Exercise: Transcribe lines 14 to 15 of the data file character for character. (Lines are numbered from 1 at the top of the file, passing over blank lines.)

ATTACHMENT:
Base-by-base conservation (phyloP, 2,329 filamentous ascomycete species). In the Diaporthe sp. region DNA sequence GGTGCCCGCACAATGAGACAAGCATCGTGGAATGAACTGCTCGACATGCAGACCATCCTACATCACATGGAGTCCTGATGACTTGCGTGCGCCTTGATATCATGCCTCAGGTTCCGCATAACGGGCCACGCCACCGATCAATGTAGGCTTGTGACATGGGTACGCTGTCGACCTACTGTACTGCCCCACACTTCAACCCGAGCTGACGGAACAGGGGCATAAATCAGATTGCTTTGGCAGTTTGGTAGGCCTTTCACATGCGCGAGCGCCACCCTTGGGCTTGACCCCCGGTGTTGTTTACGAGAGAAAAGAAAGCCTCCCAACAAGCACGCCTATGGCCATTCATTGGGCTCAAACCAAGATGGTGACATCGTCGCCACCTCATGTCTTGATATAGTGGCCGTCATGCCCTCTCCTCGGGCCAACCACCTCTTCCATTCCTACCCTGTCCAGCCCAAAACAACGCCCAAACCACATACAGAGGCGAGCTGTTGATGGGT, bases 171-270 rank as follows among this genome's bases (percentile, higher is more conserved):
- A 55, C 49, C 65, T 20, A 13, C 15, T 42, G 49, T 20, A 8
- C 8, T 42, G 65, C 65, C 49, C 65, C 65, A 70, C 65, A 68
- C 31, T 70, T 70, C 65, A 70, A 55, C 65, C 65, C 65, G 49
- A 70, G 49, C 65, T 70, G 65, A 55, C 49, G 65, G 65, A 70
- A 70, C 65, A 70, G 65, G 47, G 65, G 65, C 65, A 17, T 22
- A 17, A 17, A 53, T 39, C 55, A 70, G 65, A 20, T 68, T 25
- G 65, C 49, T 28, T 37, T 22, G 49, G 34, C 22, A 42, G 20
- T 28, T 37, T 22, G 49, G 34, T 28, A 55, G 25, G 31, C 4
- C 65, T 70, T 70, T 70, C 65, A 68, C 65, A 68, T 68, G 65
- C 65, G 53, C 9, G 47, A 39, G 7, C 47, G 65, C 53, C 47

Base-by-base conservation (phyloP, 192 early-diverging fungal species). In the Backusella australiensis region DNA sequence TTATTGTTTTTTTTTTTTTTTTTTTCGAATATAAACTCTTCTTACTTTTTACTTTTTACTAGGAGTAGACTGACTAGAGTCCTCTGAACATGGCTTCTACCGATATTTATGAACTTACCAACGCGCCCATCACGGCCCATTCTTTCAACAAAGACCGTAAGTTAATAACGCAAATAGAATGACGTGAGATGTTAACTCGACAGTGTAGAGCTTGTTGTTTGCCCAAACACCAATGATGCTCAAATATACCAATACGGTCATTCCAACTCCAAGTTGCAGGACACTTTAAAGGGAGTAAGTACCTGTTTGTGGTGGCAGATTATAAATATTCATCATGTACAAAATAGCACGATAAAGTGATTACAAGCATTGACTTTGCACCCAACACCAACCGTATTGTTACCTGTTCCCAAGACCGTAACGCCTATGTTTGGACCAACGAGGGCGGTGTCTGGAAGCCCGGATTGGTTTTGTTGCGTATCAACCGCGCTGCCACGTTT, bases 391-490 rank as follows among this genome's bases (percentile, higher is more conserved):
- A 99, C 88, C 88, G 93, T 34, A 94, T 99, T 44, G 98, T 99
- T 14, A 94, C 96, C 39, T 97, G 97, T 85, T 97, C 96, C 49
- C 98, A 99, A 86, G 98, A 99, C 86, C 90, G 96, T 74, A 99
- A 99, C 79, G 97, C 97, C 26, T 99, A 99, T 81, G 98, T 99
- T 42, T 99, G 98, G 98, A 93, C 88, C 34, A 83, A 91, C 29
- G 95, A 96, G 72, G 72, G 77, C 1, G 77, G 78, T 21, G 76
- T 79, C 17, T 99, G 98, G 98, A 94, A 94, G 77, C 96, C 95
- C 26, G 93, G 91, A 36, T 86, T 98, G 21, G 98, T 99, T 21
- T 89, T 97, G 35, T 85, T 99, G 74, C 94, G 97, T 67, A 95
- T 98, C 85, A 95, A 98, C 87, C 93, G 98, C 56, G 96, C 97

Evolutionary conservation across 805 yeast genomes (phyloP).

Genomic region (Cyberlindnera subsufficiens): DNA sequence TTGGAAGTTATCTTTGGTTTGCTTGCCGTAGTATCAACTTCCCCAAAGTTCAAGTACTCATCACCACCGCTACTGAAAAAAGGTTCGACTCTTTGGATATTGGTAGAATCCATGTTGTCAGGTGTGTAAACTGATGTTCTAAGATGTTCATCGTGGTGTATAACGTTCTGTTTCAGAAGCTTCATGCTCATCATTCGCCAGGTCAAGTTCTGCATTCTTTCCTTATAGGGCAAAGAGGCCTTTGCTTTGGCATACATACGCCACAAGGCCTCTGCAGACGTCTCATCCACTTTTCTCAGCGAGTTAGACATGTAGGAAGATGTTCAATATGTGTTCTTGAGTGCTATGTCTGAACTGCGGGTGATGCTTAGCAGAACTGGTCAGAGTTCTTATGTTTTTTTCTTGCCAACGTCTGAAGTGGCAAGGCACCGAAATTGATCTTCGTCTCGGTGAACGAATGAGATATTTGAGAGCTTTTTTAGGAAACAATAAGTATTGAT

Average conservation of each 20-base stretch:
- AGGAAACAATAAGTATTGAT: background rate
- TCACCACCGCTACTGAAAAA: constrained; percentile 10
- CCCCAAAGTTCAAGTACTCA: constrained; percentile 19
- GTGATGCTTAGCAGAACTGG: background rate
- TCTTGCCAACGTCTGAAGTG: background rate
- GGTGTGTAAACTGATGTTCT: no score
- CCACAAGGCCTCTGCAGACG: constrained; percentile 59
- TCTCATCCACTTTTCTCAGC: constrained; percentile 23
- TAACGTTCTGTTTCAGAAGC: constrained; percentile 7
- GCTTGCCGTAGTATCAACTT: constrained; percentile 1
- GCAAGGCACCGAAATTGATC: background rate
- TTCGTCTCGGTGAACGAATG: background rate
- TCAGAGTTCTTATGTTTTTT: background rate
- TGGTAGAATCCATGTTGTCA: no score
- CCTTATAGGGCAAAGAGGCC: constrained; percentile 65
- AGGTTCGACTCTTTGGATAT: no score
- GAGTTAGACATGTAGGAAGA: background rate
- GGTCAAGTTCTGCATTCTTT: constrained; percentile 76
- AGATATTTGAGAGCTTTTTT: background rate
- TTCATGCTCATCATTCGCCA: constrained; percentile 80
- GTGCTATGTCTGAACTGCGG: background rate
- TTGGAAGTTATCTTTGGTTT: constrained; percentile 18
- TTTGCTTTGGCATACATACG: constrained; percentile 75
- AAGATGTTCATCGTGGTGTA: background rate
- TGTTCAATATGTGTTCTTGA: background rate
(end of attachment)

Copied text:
- T 14, A 94, C 96, C 39, T 97, G 97, T 85, T 97, C 96, C 49
- C 98, A 99, A 86, G 98, A 99, C 86, C 90, G 96, T 74, A 99